Uncertainties at the start of 2019
BIZLINKS - Rey Gamboa (The Philippine Star) - January 3, 2019 - 12:00am

The start of 2019 brings some bitter news, one that raises anxiety among Filipinos who still remember how rising prices of basic commodities in the year just past could spoil prospects of the promise of an improved life.

We may have recently seen lower crude prices and corresponding slashes in pump price levels of petroleum products, but a significant increase in excise tax from the second tranche of the Tax Reform for Acceleration and Inclusion (TRAIN) Law is about to hit consumers in the next few days.

Local oil companies are just emptying their old inventories, and soon after, the full effect of TRAIN’s year 2 stipulations on fuel product excises taxes will be felt.

This should not be too bad given the fact that we’ve just experienced significant slashes in pump prices, but it is the market reaction on the additional taxes that bears watching, specifically on the manipulation of prices of basic commodities – just like what happened last year.

Let’s hope our economic team is now better prepared to respond to any smart moves by those who want to earn a few bucks by trying to create some market supply tightness.

Global scenarios

We’re seeing a jittery global economy. There’s no one solid prognosis on where 2019 is headed.

The cartel of oil producing nations have just declared a production supply cut of 1.2 million barrels per day, although some feel that this may not be enough to counter the perceived continued weakening of the global economy and effect of a trade war fully erupting between China and the US.

A recent poll of economists, however, is looking at oil averaging $70 per barrel this year, lower than the peak reached last year, but higher than the averages before 2018. In this scenario, the world economy is not that lame, and the trade war crisis will ease.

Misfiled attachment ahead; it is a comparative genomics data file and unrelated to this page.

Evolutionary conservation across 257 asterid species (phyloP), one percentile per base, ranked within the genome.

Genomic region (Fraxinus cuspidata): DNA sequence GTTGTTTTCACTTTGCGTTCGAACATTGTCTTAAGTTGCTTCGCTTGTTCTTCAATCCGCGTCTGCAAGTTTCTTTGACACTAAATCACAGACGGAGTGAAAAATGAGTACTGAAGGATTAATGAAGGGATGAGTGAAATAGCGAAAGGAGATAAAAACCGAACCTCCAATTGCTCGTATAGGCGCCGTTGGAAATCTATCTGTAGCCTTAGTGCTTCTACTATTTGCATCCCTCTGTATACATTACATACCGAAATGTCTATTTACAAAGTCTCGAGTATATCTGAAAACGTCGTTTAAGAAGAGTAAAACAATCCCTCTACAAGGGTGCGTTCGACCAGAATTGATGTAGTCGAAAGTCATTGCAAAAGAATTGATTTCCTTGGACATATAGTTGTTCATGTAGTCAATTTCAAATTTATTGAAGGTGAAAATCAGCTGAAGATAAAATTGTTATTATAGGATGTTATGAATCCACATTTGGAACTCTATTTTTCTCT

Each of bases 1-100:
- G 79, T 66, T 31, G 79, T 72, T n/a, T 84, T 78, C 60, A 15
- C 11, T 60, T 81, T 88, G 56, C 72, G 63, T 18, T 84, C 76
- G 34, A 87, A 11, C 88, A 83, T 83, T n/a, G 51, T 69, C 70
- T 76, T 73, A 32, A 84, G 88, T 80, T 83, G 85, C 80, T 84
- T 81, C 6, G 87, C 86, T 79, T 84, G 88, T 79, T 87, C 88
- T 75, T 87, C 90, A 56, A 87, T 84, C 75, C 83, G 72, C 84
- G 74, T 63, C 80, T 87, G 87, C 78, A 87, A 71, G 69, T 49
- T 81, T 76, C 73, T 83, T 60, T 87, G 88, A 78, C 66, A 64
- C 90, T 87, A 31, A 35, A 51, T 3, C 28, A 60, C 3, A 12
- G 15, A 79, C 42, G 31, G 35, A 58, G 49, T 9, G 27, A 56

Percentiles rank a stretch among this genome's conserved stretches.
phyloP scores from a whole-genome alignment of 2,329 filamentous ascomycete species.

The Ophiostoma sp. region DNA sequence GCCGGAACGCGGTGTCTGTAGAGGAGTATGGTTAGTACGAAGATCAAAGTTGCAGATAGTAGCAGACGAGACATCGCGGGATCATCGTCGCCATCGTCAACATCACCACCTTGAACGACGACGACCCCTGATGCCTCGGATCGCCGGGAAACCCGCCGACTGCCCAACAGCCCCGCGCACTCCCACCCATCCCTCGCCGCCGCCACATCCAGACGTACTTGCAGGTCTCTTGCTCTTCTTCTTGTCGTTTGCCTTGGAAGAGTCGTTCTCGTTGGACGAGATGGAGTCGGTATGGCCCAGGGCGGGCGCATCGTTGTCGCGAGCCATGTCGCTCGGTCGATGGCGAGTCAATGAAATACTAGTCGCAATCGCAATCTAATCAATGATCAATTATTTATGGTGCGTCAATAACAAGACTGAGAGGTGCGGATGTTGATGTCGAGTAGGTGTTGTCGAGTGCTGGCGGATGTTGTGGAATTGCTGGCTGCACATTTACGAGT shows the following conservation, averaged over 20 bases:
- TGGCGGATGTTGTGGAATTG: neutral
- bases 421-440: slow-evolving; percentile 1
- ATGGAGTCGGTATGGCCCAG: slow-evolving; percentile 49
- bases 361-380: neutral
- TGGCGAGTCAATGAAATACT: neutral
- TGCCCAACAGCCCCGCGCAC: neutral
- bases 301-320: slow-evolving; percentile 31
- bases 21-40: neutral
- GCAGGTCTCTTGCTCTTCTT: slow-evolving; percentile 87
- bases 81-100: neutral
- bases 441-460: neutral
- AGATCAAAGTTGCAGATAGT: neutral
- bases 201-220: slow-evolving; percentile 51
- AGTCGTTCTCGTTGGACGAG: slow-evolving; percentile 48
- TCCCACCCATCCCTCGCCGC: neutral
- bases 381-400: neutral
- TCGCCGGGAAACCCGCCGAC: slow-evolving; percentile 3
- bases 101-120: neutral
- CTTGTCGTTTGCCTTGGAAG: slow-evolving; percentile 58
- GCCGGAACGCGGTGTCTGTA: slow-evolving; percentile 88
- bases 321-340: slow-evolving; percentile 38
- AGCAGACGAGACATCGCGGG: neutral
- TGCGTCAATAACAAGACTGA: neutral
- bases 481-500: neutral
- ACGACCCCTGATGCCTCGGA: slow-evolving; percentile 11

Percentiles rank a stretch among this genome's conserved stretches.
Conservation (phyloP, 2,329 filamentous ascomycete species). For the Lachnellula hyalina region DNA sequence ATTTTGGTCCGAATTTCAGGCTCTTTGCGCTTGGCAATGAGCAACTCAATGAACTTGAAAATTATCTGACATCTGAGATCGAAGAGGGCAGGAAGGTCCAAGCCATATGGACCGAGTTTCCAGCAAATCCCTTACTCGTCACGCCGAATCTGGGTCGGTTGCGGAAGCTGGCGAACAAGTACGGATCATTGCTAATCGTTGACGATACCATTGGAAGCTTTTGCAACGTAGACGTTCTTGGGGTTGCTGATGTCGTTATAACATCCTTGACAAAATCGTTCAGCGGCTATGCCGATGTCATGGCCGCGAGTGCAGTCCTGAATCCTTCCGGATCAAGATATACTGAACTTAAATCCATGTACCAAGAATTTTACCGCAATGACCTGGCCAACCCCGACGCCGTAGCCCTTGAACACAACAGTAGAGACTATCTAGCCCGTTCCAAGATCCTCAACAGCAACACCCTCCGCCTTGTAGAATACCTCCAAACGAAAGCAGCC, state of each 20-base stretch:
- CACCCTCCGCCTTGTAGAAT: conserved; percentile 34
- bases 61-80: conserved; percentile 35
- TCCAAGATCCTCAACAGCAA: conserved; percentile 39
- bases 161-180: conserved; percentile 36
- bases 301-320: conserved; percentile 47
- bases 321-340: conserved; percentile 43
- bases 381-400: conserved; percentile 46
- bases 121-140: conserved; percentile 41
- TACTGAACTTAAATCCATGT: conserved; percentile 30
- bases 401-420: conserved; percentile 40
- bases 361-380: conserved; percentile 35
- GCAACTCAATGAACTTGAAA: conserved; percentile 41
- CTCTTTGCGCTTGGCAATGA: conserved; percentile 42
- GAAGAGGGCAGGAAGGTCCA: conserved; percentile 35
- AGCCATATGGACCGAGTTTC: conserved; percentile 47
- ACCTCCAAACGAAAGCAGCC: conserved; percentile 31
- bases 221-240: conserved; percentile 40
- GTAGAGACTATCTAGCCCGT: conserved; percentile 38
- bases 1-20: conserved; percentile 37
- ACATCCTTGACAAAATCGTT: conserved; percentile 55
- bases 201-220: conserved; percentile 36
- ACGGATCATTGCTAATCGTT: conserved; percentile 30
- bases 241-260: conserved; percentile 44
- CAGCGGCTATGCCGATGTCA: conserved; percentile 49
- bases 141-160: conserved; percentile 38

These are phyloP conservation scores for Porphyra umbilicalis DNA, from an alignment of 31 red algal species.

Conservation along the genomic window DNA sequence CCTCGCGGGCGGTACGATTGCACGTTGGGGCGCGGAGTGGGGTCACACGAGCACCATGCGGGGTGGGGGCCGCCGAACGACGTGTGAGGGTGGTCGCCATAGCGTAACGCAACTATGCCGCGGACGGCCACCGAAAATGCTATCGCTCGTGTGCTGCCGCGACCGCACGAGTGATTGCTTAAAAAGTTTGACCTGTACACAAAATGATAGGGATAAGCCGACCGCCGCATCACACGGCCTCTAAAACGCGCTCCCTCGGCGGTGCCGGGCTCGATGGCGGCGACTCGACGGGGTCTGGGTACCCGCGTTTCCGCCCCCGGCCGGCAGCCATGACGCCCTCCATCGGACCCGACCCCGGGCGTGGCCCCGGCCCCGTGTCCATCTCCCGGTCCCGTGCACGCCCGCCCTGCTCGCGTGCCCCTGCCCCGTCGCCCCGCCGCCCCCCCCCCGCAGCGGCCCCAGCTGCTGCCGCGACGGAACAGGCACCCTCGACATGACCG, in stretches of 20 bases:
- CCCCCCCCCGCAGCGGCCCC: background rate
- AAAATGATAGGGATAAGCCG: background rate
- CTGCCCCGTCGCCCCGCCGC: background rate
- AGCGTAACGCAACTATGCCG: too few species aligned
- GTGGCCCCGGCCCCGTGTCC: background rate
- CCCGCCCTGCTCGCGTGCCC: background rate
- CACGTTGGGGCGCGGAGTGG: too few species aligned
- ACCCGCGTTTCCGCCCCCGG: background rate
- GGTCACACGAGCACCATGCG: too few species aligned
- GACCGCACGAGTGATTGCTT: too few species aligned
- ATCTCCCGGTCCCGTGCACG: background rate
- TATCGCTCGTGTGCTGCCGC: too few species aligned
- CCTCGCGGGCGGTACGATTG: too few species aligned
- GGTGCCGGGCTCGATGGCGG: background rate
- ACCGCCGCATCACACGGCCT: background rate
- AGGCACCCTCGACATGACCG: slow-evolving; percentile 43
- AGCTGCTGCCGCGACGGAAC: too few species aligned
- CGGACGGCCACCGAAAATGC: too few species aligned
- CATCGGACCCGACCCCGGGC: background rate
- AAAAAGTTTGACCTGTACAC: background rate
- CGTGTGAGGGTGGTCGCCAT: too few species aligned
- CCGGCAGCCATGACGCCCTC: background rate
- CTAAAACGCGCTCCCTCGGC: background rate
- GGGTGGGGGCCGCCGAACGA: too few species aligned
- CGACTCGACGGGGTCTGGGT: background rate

If there is no positive resolution to the Chinese-US trade talks by March, a slowdown in China’s economy would be imminent and this would cause a glut in oil that would weaken prices. Overall, everything is marked with so much ambiguity.

Beyond 80

Bangko Sentral ng Pilipinas Deputy Governor Diwa Guinigundo noted in the recently concluded Pilipinas Conference that the Philippines was on its 79th consecutive quarter of growth, undermining rumors that the Philippine economy is overheating.

With the last quarter of 2018 registering another period of growth, this makes for the 80th consecutive quarter, and 2019 will most likely add another four quarters. All this supports that the Philippines is not likely to have a relapse soon, as some pundits dare suggest.

Still, this does not mean that what the economic team has been doing so far is beyond fallibility, and that the steps taken towards the path of stronger economic growth is without risks. We have seen this happen in 2018, and we could see this happen again in 2019.

Global debt watcher S&P Global Ratings has given us a new view to global growth. It says that the operating environment in Asia-Pacific is “losing steam,” with global growth drivers in the region in 2017 have “started to fall away.”